FERRIDAY, La. In the spring of 1965, the FBI in Washington received a letter from Concordia Parish in northeastern Louisiana. Addressed to the bureau's director, J. Edgar Hoover, the letter pleaded for justice in the killing of a well-respected black merchant.
A few months earlier, the businessman, Frank Morris, had come upon two white men early one morning at the front of his shoe-repair shop, one pointing a shotgun at him, the other holding a canister of gas. A match was ignited, a conflagration begun, and Morris died four days later of his burns without naming the men, perhaps fearing retribution against his family.
The letter expressed grave concern that the crime would go unpunished because the local police were probably complicit. "Your office is our only hope so don't fail us," it concluded. It was signed: "Yours truly, The Colored People of Concordia Parish."
Nearly five decades later, the Justice Department has written back not directly to the family of Morris or to the black community of Concordia Parish, but to dozens of other families who lost loved ones during this country's tumultuous and violent civil rights era.
Several years ago, the FBI began reopening cold cases from that era 112 at last count raising hopes among some for justice. In all but about 20, though, the families of the long-dead have received letters, often hand-delivered by FBI agents, that say their cases have been closed, there is nothing more to be done and please accept our condolences.
Simultaneously intimate and bureaucratic, these letters serve as epistolary echoes of an increasingly distant time.
To some, they reflect the elusiveness of resolution in cases that are decades old; to others, they represent another missed opportunity for a full accounting of what happened, and why.
Grace Hall Miller, a retired school board member in Newton, Ga., received one of these letters two years ago. It recounted a day in March 1965 that she hardly could have forgotten, when a man named Cal Hall Jr. fatally shot her husband, Hosie Miller, a farmer and church deacon, in a dispute over cows. Hall, who was white, shot Miller, who was black, in the back.
The letter recalled the notorious travel of the case, from repeated failures by grand juries to indict Hall to a "disproportionately white" jury's finding against the Miller family in a wrongful-death lawsuit.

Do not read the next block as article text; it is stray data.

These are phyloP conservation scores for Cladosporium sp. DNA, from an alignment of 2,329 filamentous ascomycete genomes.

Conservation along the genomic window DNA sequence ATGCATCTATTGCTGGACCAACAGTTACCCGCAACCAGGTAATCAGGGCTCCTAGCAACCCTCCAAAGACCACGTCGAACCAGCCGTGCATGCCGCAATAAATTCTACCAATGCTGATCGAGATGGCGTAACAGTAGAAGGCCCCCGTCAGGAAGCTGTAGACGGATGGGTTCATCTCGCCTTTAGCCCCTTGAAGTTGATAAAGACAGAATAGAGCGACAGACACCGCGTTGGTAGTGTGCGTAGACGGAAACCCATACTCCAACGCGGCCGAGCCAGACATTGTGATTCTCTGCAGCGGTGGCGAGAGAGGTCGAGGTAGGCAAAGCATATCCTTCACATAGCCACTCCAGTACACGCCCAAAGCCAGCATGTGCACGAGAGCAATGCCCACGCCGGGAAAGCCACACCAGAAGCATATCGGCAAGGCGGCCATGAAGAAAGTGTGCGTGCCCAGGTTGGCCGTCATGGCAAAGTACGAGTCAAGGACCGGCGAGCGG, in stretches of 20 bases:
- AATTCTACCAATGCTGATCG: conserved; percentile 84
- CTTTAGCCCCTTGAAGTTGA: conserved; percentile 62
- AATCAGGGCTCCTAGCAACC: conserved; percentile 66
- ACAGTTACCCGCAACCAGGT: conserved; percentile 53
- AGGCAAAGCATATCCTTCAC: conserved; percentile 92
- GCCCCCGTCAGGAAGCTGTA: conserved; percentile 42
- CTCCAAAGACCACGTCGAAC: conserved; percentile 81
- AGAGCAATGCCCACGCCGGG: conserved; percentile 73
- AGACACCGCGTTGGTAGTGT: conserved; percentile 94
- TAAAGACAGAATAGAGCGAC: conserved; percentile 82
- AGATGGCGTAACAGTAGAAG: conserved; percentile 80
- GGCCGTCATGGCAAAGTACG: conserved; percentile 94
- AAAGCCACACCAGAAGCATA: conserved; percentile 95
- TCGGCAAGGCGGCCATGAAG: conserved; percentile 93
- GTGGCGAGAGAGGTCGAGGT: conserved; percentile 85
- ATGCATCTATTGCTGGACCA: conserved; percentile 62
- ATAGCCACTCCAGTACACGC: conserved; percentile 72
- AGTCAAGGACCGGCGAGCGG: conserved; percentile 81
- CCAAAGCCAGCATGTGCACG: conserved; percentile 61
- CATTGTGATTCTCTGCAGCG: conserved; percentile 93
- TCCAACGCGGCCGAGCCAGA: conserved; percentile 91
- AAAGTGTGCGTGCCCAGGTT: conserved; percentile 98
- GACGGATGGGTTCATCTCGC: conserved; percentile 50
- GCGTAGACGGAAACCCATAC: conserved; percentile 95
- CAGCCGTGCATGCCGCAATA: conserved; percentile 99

It also summed up what the FBI had done after reopening the case: interviews with Miller and a family friend, a check with the local sheriff's office and a search of county death records.
"After careful review of this incident, we have concluded that the now deceased Cal Hall Jr. acted alone when he shot and killed your husband, and therefore, we have no choice but to close our investigation," the letter said. "We regret that we cannot be of further assistance to you. Again, please accept our sincere condolences for the loss of your husband" a man who had died nearly a half-century earlier.
Miller, now 80, said that she had placed judgment in God's hands long ago, and could not understand why the FBI had reopened the case to give it only a cursory review. "I guess they were just trying to make a show," she said.
One of Miller's daughters is Shirley Sherrod, who was forced to resign from her job with the federal Agriculture Department in 2010 after a conservative blogger edited a video of a public appearance to make her appear racist.
The White House later apologized, and she was offered a new job.
In 2006, the FBI began a cold-case initiative that it described as a comprehensive effort to investigate racially motivated murders from the civil rights era. That effort became a mandate two years later when Congress passed the Emmett Till Unsolved Civil Rights Crime Act, named after the 14-year-old black boy who was tortured and killed in Mississippi in 1955, for supposedly flirting with a white woman.
The law authorized tens of millions of dollars for the project, but so far only $2.8 million has come through.
In addition, some critics say that the expansive list of cases compiled by the FBI ranging from the well-known to the more obscure, culled from old news clippings resulted in the quick closing of most cases and the draining of resources from the few cases in which a prosecution might have been achieved.
Families who held out hope for prosecution have been disappointed. In a report to Congress in October, the Justice Department acknowledged the low yield from what it always considered to be long-shot efforts to develop cases worthy of prosecution.
The report said the FBI's cold-case initiative had resulted in one successful federal prosecution, of James Ford Seale, who was convicted in 2007 in connection with the deaths of two young black men in 1964.
It also said the FBI had assisted in the 2010 state prosecution of a former Alabama trooper, James Bonard Fowler, in the shooting death of Jimmie Lee Jackson, a 26-year-old civil rights marcher who died after a confrontation with the police in 1965.
Left unsaid in the report was that these prosecutions were prompted in large part by the work of investigative journalists.